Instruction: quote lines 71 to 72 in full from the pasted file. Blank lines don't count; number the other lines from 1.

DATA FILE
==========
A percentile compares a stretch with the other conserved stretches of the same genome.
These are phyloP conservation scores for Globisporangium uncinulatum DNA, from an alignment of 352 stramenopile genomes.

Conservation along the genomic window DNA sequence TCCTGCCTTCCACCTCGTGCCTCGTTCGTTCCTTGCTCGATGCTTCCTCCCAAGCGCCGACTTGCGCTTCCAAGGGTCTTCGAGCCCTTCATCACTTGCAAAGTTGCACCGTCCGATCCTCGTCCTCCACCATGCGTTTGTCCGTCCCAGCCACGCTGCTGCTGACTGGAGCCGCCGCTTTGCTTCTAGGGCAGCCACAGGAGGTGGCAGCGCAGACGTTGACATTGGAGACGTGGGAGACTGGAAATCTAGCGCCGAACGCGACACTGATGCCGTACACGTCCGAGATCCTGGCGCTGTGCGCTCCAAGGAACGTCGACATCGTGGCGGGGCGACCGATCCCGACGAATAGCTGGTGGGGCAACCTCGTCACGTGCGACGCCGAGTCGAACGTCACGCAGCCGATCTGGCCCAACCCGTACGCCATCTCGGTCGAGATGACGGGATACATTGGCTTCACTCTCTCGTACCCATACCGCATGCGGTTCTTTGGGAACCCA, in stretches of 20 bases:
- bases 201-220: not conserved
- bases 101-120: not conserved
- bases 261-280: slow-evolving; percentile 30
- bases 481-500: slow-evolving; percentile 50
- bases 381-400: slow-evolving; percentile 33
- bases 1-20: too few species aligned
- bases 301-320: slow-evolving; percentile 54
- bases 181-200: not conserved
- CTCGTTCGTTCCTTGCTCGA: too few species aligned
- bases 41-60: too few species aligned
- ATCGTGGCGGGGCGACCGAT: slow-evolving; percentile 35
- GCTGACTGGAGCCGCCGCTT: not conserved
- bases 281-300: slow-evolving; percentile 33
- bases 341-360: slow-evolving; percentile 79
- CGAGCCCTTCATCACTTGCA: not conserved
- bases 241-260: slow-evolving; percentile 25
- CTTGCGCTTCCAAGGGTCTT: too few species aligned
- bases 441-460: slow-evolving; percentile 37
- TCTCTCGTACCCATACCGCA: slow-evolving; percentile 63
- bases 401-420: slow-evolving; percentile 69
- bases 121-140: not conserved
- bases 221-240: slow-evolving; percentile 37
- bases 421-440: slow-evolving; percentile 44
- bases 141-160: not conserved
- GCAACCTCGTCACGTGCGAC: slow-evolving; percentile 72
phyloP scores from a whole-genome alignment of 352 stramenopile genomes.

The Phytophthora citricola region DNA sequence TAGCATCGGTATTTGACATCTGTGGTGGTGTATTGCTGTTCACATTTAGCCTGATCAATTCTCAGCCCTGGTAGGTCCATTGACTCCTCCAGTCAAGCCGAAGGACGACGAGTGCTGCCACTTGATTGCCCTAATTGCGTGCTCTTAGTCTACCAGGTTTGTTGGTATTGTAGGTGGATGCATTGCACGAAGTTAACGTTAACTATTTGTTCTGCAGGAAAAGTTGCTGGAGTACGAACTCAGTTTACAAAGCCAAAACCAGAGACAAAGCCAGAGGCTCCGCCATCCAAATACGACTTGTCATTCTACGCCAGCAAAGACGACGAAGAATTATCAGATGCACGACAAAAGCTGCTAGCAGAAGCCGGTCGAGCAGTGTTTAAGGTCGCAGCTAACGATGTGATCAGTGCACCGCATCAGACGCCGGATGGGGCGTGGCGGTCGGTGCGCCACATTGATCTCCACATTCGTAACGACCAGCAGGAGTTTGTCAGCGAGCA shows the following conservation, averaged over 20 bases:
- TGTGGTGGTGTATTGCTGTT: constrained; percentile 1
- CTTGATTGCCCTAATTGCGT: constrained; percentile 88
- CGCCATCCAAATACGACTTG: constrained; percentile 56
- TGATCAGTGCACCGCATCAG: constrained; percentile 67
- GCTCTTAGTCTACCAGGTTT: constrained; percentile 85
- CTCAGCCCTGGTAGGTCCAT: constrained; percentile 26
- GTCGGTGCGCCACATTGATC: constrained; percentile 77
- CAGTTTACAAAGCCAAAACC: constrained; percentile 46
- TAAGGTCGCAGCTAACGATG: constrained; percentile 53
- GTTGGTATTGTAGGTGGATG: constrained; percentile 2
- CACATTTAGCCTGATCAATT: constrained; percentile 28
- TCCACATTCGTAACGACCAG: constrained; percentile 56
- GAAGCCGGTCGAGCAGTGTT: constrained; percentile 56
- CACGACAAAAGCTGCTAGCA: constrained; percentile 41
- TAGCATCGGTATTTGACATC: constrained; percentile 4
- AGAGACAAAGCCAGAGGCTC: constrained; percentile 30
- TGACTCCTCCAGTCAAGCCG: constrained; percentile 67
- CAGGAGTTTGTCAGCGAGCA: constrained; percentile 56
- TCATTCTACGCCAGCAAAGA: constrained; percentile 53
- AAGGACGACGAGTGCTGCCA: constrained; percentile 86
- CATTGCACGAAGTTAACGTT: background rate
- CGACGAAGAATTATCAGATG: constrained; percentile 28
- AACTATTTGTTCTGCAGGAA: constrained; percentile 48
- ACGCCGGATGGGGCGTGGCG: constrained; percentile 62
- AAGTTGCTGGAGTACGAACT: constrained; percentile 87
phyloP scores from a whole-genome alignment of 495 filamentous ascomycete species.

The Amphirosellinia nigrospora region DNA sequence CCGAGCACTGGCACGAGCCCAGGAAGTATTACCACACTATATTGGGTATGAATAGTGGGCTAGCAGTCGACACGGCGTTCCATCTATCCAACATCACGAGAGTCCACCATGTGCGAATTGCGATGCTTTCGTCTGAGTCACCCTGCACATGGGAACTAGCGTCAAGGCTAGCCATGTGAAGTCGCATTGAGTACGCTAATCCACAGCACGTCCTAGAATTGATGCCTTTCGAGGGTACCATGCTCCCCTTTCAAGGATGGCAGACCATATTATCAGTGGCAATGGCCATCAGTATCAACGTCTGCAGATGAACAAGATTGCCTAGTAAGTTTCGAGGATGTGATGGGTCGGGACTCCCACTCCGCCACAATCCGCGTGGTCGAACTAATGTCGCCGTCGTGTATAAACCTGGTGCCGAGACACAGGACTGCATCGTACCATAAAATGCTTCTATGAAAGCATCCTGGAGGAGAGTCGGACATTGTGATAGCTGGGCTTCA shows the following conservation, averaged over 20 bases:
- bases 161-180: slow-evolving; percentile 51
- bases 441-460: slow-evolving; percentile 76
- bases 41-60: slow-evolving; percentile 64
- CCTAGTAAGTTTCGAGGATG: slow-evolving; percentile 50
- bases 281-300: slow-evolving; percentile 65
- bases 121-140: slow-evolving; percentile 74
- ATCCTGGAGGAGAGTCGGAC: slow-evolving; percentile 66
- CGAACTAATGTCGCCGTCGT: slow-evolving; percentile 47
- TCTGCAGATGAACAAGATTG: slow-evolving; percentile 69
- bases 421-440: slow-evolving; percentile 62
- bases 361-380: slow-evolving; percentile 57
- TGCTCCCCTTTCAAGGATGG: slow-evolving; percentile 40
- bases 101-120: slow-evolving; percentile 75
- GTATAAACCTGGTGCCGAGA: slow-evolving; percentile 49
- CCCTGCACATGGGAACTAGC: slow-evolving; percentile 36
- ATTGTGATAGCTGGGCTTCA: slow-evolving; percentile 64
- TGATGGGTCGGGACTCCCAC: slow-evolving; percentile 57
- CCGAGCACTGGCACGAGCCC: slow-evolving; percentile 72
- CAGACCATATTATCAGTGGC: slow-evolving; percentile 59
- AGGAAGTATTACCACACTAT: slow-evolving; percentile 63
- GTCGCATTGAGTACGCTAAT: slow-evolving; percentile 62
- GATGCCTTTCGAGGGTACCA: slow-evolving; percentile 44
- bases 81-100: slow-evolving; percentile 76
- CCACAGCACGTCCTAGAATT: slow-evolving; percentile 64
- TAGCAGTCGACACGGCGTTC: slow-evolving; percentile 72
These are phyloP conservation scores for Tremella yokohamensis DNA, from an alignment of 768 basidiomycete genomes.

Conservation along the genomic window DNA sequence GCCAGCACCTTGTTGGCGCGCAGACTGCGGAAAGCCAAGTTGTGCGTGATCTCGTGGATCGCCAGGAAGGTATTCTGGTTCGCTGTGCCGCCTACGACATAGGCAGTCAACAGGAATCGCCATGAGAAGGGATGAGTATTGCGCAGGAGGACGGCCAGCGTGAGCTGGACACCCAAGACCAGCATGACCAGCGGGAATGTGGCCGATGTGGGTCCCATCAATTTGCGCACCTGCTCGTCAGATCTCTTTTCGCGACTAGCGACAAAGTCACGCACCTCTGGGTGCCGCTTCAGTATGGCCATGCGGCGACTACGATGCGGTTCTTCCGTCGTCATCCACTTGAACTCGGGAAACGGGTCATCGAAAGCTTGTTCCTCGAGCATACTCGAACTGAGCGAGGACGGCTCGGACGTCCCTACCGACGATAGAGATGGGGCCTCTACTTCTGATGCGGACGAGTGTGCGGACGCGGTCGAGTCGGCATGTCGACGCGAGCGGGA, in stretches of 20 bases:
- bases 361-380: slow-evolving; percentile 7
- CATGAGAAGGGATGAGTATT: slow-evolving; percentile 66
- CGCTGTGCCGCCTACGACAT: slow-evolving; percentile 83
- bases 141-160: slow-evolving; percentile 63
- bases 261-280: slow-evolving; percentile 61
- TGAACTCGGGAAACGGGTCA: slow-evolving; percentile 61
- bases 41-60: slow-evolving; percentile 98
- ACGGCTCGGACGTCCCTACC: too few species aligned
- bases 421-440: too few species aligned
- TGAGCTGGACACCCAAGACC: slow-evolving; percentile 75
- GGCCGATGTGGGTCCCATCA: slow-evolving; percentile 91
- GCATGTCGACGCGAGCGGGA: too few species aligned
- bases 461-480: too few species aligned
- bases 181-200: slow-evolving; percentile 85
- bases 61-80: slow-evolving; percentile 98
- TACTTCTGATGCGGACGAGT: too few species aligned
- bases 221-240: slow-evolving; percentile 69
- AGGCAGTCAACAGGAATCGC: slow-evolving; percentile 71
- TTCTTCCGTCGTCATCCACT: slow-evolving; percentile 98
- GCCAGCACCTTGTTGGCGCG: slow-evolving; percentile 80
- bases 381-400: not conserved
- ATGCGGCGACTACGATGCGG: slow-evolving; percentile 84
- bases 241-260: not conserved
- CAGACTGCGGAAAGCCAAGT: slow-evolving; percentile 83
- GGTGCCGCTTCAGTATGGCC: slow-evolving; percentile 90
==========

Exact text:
- GTATAAACCTGGTGCCGAGA: slow-evolving; percentile 49
- CCCTGCACATGGGAACTAGC: slow-evolving; percentile 36